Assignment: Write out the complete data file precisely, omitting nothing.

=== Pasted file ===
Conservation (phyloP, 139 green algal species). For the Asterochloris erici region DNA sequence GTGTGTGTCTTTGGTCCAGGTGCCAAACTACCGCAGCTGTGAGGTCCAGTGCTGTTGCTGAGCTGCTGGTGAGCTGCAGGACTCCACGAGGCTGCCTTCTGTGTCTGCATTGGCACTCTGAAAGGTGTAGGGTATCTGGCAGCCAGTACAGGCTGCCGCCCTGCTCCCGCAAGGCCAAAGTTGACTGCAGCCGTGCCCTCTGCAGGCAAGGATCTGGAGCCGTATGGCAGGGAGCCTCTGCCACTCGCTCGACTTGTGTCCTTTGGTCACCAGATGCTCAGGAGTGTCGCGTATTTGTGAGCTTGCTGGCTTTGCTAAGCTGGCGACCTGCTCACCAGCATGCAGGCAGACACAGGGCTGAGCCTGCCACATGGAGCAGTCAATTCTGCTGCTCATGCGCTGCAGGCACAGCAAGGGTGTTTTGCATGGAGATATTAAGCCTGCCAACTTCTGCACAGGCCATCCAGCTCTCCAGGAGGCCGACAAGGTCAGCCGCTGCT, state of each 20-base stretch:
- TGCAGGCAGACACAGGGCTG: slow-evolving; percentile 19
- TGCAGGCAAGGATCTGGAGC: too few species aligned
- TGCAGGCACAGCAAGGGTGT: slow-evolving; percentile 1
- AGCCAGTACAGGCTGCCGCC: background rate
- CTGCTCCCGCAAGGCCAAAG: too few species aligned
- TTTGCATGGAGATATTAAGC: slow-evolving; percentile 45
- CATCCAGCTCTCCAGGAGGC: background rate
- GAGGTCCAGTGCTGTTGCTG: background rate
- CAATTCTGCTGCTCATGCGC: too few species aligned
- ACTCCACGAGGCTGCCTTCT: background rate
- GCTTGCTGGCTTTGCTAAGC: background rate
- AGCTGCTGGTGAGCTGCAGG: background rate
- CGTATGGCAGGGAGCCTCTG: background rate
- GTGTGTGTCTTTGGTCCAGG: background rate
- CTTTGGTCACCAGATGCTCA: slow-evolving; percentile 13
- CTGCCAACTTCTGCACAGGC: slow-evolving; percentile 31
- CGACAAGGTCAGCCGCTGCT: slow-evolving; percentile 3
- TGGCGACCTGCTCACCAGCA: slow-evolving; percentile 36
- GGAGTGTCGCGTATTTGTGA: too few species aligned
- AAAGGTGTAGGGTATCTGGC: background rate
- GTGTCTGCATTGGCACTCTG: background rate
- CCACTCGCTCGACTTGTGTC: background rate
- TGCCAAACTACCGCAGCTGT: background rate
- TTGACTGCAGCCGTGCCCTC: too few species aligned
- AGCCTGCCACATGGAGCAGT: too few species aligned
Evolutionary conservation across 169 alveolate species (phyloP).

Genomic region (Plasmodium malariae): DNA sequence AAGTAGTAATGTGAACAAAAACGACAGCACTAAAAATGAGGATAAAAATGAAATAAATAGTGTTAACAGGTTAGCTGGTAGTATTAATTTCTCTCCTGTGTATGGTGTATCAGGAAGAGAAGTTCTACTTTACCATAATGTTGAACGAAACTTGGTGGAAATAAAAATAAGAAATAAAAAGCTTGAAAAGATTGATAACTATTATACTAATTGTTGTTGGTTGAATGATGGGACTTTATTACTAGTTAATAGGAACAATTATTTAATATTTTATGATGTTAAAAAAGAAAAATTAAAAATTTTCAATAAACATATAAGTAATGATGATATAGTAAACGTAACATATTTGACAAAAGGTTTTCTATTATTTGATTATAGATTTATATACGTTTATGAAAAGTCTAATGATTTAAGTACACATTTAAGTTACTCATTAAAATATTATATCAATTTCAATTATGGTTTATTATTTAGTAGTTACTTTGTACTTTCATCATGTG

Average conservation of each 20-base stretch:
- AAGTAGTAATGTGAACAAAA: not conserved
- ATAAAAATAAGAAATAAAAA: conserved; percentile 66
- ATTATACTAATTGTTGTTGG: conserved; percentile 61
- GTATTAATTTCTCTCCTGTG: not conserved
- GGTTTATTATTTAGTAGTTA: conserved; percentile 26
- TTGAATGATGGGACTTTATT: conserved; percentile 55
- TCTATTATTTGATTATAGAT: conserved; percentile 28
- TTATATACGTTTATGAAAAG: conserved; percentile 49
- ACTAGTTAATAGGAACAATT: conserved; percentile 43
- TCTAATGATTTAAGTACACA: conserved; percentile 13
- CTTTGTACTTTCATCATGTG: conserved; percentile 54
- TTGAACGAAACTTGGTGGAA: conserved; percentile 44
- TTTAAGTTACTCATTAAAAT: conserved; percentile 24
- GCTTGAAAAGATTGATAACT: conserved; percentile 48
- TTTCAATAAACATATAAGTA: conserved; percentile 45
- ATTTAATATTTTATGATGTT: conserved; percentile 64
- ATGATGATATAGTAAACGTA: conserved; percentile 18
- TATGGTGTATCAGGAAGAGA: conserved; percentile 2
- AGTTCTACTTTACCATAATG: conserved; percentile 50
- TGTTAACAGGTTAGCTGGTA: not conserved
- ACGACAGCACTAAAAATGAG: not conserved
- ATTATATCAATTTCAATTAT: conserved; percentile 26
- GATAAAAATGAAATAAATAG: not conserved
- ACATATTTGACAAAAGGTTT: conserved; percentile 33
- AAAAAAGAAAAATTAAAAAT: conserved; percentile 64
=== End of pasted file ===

Conservation (phyloP, 139 green algal species). For the Asterochloris erici region DNA sequence GTGTGTGTCTTTGGTCCAGGTGCCAAACTACCGCAGCTGTGAGGTCCAGTGCTGTTGCTGAGCTGCTGGTGAGCTGCAGGACTCCACGAGGCTGCCTTCTGTGTCTGCATTGGCACTCTGAAAGGTGTAGGGTATCTGGCAGCCAGTACAGGCTGCCGCCCTGCTCCCGCAAGGCCAAAGTTGACTGCAGCCGTGCCCTCTGCAGGCAAGGATCTGGAGCCGTATGGCAGGGAGCCTCTGCCACTCGCTCGACTTGTGTCCTTTGGTCACCAGATGCTCAGGAGTGTCGCGTATTTGTGAGCTTGCTGGCTTTGCTAAGCTGGCGACCTGCTCACCAGCATGCAGGCAGACACAGGGCTGAGCCTGCCACATGGAGCAGTCAATTCTGCTGCTCATGCGCTGCAGGCACAGCAAGGGTGTTTTGCATGGAGATATTAAGCCTGCCAACTTCTGCACAGGCCATCCAGCTCTCCAGGAGGCCGACAAGGTCAGCCGCTGCT, state of each 20-base stretch:
- TGCAGGCAGACACAGGGCTG: slow-evolving; percentile 19
- TGCAGGCAAGGATCTGGAGC: too few species aligned
- TGCAGGCACAGCAAGGGTGT: slow-evolving; percentile 1
- AGCCAGTACAGGCTGCCGCC: background rate
- CTGCTCCCGCAAGGCCAAAG: too few species aligned
- TTTGCATGGAGATATTAAGC: slow-evolving; percentile 45
- CATCCAGCTCTCCAGGAGGC: background rate
- GAGGTCCAGTGCTGTTGCTG: background rate
- CAATTCTGCTGCTCATGCGC: too few species aligned
- ACTCCACGAGGCTGCCTTCT: background rate
- GCTTGCTGGCTTTGCTAAGC: background rate
- AGCTGCTGGTGAGCTGCAGG: background rate
- CGTATGGCAGGGAGCCTCTG: background rate
- GTGTGTGTCTTTGGTCCAGG: background rate
- CTTTGGTCACCAGATGCTCA: slow-evolving; percentile 13
- CTGCCAACTTCTGCACAGGC: slow-evolving; percentile 31
- CGACAAGGTCAGCCGCTGCT: slow-evolving; percentile 3
- TGGCGACCTGCTCACCAGCA: slow-evolving; percentile 36
- GGAGTGTCGCGTATTTGTGA: too few species aligned
- AAAGGTGTAGGGTATCTGGC: background rate
- GTGTCTGCATTGGCACTCTG: background rate
- CCACTCGCTCGACTTGTGTC: background rate
- TGCCAAACTACCGCAGCTGT: background rate
- TTGACTGCAGCCGTGCCCTC: too few species aligned
- AGCCTGCCACATGGAGCAGT: too few species aligned
Evolutionary conservation across 169 alveolate species (phyloP).

Genomic region (Plasmodium malariae): DNA sequence AAGTAGTAATGTGAACAAAAACGACAGCACTAAAAATGAGGATAAAAATGAAATAAATAGTGTTAACAGGTTAGCTGGTAGTATTAATTTCTCTCCTGTGTATGGTGTATCAGGAAGAGAAGTTCTACTTTACCATAATGTTGAACGAAACTTGGTGGAAATAAAAATAAGAAATAAAAAGCTTGAAAAGATTGATAACTATTATACTAATTGTTGTTGGTTGAATGATGGGACTTTATTACTAGTTAATAGGAACAATTATTTAATATTTTATGATGTTAAAAAAGAAAAATTAAAAATTTTCAATAAACATATAAGTAATGATGATATAGTAAACGTAACATATTTGACAAAAGGTTTTCTATTATTTGATTATAGATTTATATACGTTTATGAAAAGTCTAATGATTTAAGTACACATTTAAGTTACTCATTAAAATATTATATCAATTTCAATTATGGTTTATTATTTAGTAGTTACTTTGTACTTTCATCATGTG

Average conservation of each 20-base stretch:
- AAGTAGTAATGTGAACAAAA: not conserved
- ATAAAAATAAGAAATAAAAA: conserved; percentile 66
- ATTATACTAATTGTTGTTGG: conserved; percentile 61
- GTATTAATTTCTCTCCTGTG: not conserved
- GGTTTATTATTTAGTAGTTA: conserved; percentile 26
- TTGAATGATGGGACTTTATT: conserved; percentile 55
- TCTATTATTTGATTATAGAT: conserved; percentile 28
- TTATATACGTTTATGAAAAG: conserved; percentile 49
- ACTAGTTAATAGGAACAATT: conserved; percentile 43
- TCTAATGATTTAAGTACACA: conserved; percentile 13
- CTTTGTACTTTCATCATGTG: conserved; percentile 54
- TTGAACGAAACTTGGTGGAA: conserved; percentile 44
- TTTAAGTTACTCATTAAAAT: conserved; percentile 24
- GCTTGAAAAGATTGATAACT: conserved; percentile 48
- TTTCAATAAACATATAAGTA: conserved; percentile 45
- ATTTAATATTTTATGATGTT: conserved; percentile 64
- ATGATGATATAGTAAACGTA: conserved; percentile 18
- TATGGTGTATCAGGAAGAGA: conserved; percentile 2
- AGTTCTACTTTACCATAATG: conserved; percentile 50
- TGTTAACAGGTTAGCTGGTA: not conserved
- ACGACAGCACTAAAAATGAG: not conserved
- ATTATATCAATTTCAATTAT: conserved; percentile 26
- GATAAAAATGAAATAAATAG: not conserved
- ACATATTTGACAAAAGGTTT: conserved; percentile 33
- AAAAAAGAAAAATTAAAAAT: conserved; percentile 64